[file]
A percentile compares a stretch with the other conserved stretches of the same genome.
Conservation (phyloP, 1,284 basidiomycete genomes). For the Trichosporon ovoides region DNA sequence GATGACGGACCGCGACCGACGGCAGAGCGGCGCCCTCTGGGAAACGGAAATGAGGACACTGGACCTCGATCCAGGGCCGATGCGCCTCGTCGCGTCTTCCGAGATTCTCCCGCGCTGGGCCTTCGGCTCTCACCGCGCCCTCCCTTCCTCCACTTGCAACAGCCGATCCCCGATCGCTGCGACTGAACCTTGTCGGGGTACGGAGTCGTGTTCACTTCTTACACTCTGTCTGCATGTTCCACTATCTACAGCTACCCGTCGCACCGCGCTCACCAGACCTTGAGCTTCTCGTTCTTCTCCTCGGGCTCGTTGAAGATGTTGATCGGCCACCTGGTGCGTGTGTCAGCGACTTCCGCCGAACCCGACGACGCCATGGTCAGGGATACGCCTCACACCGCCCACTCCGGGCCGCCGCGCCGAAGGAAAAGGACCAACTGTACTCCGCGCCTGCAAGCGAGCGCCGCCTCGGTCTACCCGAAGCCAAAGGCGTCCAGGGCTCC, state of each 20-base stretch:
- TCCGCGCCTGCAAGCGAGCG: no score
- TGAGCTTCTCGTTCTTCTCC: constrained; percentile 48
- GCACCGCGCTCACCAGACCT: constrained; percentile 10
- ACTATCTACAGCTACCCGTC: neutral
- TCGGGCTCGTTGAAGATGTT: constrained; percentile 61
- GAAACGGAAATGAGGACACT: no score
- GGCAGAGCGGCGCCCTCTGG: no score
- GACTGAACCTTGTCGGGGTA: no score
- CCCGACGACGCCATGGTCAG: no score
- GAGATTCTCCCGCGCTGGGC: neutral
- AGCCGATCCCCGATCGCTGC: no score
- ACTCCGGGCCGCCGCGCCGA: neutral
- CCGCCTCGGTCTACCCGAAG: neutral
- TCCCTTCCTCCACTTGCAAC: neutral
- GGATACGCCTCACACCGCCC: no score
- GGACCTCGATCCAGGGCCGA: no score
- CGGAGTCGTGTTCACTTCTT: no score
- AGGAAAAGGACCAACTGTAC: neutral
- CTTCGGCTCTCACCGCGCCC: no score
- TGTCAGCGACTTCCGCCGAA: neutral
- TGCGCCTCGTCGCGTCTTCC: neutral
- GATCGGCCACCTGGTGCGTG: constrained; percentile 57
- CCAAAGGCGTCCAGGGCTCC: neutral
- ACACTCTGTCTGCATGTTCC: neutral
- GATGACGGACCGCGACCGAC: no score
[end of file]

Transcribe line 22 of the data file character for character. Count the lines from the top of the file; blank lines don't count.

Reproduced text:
- TGTCAGCGACTTCCGCCGAA: neutral